Your servers house the majority of your company’s valuable data. Check the following to ensure that all network configurations are correct:
- Assignments of static addresses
- Domain Name System (DNS) servers
- Servers that are part of the WINS network
- Legally binding orders
- DMZ services, 00B management, and backup networks are all options.
Make a server list that includes all of your network’s servers. Names, purposes, IP addresses, service dates, service tags, rack locations or default hosts, and operating systems are all examples of information to include. In the event of an emergency, this information can be used to swiftly locate the appropriate server.
Anti-malware software and the most recent fixes are required, and servers must report to the central control console. To avoid confusion, if there is an exception to those criteria, include that information in the server list.
Examine the Process Management System
Examine the activity logs and the management system. Check to see if users followed the instructions. Adjust the protocols if you notice any potentially harmful behavior or insider threats.
Consider implementing a procedure management system if the organization does not already have one for future network security assessments.
Examine Training Logs
A human error can make even the most secure network vulnerable. The first step in preventing employee error is to train your employees.
Examine the scope and depth of the training process. Adopt procedures that prohibit employees and customers from clicking on harmful links, using thumb drives in corporate computers, or sharing passwords.
Ensure to Use Latest Network Software
Examine all of the network’s software and respond to the following questions:
- What version of software do you have?
- When was the last time you got a new update?
- What is the most recent version of the software available from the provider?
- Ensure that all of your software is current. Patches and upgrades guard against the most recent cyber dangers. You should also make sure that all anti-virus and anti-malware software is up to date.
Penetration testing is one of the most used ways for detecting network vulnerabilities. These tests determine a system’s feasibility and detect security flaws.
Execute two different forms of penetration testing:
- Static testing: While the application is not running, static tools examine the code. Static testing is thorough and provides a full picture of systems and applications.
- Dynamic testing: While the application is running, dynamic tools test the code. These tests are less predictable, but they frequently uncover issues that static testing misses.
Review existing penetration testing methodologies and analyze the process for opportunities for improvement, if necessary.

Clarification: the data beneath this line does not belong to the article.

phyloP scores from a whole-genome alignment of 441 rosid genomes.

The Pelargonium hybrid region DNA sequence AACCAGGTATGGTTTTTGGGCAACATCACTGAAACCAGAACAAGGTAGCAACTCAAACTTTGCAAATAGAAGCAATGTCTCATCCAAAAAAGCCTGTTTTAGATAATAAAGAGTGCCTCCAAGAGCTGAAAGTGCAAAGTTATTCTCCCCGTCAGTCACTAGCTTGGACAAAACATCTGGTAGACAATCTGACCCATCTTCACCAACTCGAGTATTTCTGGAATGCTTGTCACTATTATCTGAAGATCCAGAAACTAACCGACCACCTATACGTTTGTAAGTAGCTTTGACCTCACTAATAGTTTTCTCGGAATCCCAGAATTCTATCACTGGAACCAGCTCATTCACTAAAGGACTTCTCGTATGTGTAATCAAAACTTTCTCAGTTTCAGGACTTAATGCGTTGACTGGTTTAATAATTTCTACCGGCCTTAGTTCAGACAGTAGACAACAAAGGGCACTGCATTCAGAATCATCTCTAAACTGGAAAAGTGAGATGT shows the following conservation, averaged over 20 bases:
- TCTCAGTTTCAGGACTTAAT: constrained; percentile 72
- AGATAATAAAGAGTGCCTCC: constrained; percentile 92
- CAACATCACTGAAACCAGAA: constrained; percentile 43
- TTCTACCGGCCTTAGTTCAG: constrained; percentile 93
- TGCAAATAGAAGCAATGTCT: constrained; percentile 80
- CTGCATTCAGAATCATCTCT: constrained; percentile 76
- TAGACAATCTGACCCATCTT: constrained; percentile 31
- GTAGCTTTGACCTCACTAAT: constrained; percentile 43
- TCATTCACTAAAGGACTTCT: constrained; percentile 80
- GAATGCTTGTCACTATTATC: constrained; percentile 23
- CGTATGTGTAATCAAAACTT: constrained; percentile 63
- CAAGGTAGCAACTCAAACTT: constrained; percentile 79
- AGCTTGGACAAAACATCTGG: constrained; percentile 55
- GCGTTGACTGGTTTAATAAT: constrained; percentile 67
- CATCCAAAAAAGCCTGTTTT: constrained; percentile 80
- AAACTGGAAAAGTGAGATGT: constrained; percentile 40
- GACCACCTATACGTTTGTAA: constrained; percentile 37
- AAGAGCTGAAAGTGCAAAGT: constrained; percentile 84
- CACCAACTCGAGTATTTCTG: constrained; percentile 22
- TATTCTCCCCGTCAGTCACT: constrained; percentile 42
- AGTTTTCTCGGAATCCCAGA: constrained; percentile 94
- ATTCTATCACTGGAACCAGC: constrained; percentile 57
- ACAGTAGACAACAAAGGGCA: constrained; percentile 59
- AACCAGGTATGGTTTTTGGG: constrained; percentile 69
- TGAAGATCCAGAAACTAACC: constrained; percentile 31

What the Experts Look For
A typical network security audit involves the following steps:
- An in-depth examination of security precautions
- Assessment of the dangers (processes, applications, and functions)
- A thorough examination of all policies and processes
- Controls and technologies that protect the assets are examined
- Review of the firewall setup (topology, rule-base analyses, management processes and procedures)
Audits of network security look at both static and activity-related data. Policies, systems, and password rules are the focus of static data tests. Data access, transmitted files, and user login activities are all covered by activity-related data checks, which are more dynamic.
What IT Security Frameworks to Follow
A cybersecurity framework gives security leaders from different countries and businesses a common vocabulary and set of standards to understand their own and their vendors’ security postures. It becomes much easier to establish the activities and procedures that your business must follow to analyze, manage, and reduce cybersecurity risk once you have a framework in place. Let’s look at seven of the most common cybersecurity frameworks:
National Institute of Standards and Technology’s Cybersecurity Framework
The National Institute of Standards and Technology (NIST) Cybersecurity Framework was created in response to former President Barack Obama’s executive order, Improving Critical Infrastructure Cybersecurity, which called for greater collaboration between public and private sectors in identifying, assessing, and managing cyber risk. NIST has become the gold standard for measuring cybersecurity maturity, finding security weaknesses, and complying with cybersecurity rules, even though compliance is voluntary.
ISO 27001 and ISO 27002